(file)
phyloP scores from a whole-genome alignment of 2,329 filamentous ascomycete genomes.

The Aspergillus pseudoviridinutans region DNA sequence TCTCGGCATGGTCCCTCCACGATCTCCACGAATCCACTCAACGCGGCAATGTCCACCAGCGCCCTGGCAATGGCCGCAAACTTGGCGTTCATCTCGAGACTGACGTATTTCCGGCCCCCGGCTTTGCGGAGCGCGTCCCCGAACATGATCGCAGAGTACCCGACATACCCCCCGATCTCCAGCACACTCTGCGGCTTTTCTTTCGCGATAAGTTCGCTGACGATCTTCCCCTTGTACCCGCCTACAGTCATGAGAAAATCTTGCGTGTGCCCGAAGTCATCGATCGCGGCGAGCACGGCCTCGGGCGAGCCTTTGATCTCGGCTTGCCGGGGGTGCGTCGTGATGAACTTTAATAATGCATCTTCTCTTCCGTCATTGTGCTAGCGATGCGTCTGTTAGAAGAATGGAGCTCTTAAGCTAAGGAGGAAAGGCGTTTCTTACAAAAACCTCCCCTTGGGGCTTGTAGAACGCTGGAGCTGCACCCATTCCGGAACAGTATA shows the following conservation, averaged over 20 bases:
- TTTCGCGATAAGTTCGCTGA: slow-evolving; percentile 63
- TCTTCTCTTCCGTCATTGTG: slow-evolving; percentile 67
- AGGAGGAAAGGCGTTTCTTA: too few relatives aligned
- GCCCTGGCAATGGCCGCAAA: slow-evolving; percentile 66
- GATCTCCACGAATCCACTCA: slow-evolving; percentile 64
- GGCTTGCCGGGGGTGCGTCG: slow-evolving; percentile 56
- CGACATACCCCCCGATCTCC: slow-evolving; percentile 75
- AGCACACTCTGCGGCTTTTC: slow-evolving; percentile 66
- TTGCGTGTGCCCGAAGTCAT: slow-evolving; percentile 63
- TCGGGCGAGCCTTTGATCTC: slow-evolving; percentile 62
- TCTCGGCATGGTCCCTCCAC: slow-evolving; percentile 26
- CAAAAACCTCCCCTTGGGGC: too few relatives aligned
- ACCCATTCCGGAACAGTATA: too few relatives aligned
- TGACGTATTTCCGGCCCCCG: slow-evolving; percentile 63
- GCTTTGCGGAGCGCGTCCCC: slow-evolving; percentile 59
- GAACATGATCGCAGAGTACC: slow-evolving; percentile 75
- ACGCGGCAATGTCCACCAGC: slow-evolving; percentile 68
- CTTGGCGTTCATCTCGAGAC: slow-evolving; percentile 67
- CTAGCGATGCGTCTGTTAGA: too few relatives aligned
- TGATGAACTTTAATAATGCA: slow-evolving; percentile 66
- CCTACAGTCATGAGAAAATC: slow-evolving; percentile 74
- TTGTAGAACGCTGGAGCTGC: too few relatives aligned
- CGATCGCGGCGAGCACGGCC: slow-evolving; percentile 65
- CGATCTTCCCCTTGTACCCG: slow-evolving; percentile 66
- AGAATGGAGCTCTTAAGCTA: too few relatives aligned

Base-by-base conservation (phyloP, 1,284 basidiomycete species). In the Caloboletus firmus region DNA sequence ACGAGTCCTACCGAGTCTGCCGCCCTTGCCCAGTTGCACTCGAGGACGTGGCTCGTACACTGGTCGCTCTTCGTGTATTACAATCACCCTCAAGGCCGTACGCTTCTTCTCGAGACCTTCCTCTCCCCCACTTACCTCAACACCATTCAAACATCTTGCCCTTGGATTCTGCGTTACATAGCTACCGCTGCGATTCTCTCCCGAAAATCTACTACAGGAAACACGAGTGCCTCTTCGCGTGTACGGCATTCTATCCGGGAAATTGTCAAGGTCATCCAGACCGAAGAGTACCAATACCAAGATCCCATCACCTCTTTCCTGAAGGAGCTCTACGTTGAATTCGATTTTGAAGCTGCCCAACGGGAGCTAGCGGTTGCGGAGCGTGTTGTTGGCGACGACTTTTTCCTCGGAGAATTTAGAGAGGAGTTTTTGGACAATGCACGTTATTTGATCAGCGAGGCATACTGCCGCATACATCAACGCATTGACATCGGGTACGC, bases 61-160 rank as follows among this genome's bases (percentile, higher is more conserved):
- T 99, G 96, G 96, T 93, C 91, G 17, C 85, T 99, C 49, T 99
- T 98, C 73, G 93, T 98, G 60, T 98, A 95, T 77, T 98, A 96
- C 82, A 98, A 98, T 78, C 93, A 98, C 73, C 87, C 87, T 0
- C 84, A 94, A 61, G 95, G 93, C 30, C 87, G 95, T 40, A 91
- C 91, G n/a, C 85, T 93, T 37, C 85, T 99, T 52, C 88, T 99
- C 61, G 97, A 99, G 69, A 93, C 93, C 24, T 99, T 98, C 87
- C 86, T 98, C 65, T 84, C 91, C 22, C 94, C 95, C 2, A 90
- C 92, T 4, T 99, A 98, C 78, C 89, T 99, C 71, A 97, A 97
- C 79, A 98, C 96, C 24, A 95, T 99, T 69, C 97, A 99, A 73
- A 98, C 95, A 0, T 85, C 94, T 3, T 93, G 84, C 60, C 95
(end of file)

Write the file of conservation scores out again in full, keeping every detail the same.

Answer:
phyloP scores from a whole-genome alignment of 2,329 filamentous ascomycete genomes.

The Aspergillus pseudoviridinutans region DNA sequence TCTCGGCATGGTCCCTCCACGATCTCCACGAATCCACTCAACGCGGCAATGTCCACCAGCGCCCTGGCAATGGCCGCAAACTTGGCGTTCATCTCGAGACTGACGTATTTCCGGCCCCCGGCTTTGCGGAGCGCGTCCCCGAACATGATCGCAGAGTACCCGACATACCCCCCGATCTCCAGCACACTCTGCGGCTTTTCTTTCGCGATAAGTTCGCTGACGATCTTCCCCTTGTACCCGCCTACAGTCATGAGAAAATCTTGCGTGTGCCCGAAGTCATCGATCGCGGCGAGCACGGCCTCGGGCGAGCCTTTGATCTCGGCTTGCCGGGGGTGCGTCGTGATGAACTTTAATAATGCATCTTCTCTTCCGTCATTGTGCTAGCGATGCGTCTGTTAGAAGAATGGAGCTCTTAAGCTAAGGAGGAAAGGCGTTTCTTACAAAAACCTCCCCTTGGGGCTTGTAGAACGCTGGAGCTGCACCCATTCCGGAACAGTATA shows the following conservation, averaged over 20 bases:
- TTTCGCGATAAGTTCGCTGA: slow-evolving; percentile 63
- TCTTCTCTTCCGTCATTGTG: slow-evolving; percentile 67
- AGGAGGAAAGGCGTTTCTTA: too few relatives aligned
- GCCCTGGCAATGGCCGCAAA: slow-evolving; percentile 66
- GATCTCCACGAATCCACTCA: slow-evolving; percentile 64
- GGCTTGCCGGGGGTGCGTCG: slow-evolving; percentile 56
- CGACATACCCCCCGATCTCC: slow-evolving; percentile 75
- AGCACACTCTGCGGCTTTTC: slow-evolving; percentile 66
- TTGCGTGTGCCCGAAGTCAT: slow-evolving; percentile 63
- TCGGGCGAGCCTTTGATCTC: slow-evolving; percentile 62
- TCTCGGCATGGTCCCTCCAC: slow-evolving; percentile 26
- CAAAAACCTCCCCTTGGGGC: too few relatives aligned
- ACCCATTCCGGAACAGTATA: too few relatives aligned
- TGACGTATTTCCGGCCCCCG: slow-evolving; percentile 63
- GCTTTGCGGAGCGCGTCCCC: slow-evolving; percentile 59
- GAACATGATCGCAGAGTACC: slow-evolving; percentile 75
- ACGCGGCAATGTCCACCAGC: slow-evolving; percentile 68
- CTTGGCGTTCATCTCGAGAC: slow-evolving; percentile 67
- CTAGCGATGCGTCTGTTAGA: too few relatives aligned
- TGATGAACTTTAATAATGCA: slow-evolving; percentile 66
- CCTACAGTCATGAGAAAATC: slow-evolving; percentile 74
- TTGTAGAACGCTGGAGCTGC: too few relatives aligned
- CGATCGCGGCGAGCACGGCC: slow-evolving; percentile 65
- CGATCTTCCCCTTGTACCCG: slow-evolving; percentile 66
- AGAATGGAGCTCTTAAGCTA: too few relatives aligned

Base-by-base conservation (phyloP, 1,284 basidiomycete species). In the Caloboletus firmus region DNA sequence ACGAGTCCTACCGAGTCTGCCGCCCTTGCCCAGTTGCACTCGAGGACGTGGCTCGTACACTGGTCGCTCTTCGTGTATTACAATCACCCTCAAGGCCGTACGCTTCTTCTCGAGACCTTCCTCTCCCCCACTTACCTCAACACCATTCAAACATCTTGCCCTTGGATTCTGCGTTACATAGCTACCGCTGCGATTCTCTCCCGAAAATCTACTACAGGAAACACGAGTGCCTCTTCGCGTGTACGGCATTCTATCCGGGAAATTGTCAAGGTCATCCAGACCGAAGAGTACCAATACCAAGATCCCATCACCTCTTTCCTGAAGGAGCTCTACGTTGAATTCGATTTTGAAGCTGCCCAACGGGAGCTAGCGGTTGCGGAGCGTGTTGTTGGCGACGACTTTTTCCTCGGAGAATTTAGAGAGGAGTTTTTGGACAATGCACGTTATTTGATCAGCGAGGCATACTGCCGCATACATCAACGCATTGACATCGGGTACGC, bases 61-160 rank as follows among this genome's bases (percentile, higher is more conserved):
- T 99, G 96, G 96, T 93, C 91, G 17, C 85, T 99, C 49, T 99
- T 98, C 73, G 93, T 98, G 60, T 98, A 95, T 77, T 98, A 96
- C 82, A 98, A 98, T 78, C 93, A 98, C 73, C 87, C 87, T 0
- C 84, A 94, A 61, G 95, G 93, C 30, C 87, G 95, T 40, A 91
- C 91, G n/a, C 85, T 93, T 37, C 85, T 99, T 52, C 88, T 99
- C 61, G 97, A 99, G 69, A 93, C 93, C 24, T 99, T 98, C 87
- C 86, T 98, C 65, T 84, C 91, C 22, C 94, C 95, C 2, A 90
- C 92, T 4, T 99, A 98, C 78, C 89, T 99, C 71, A 97, A 97
- C 79, A 98, C 96, C 24, A 95, T 99, T 69, C 97, A 99, A 73
- A 98, C 95, A 0, T 85, C 94, T 3, T 93, G 84, C 60, C 95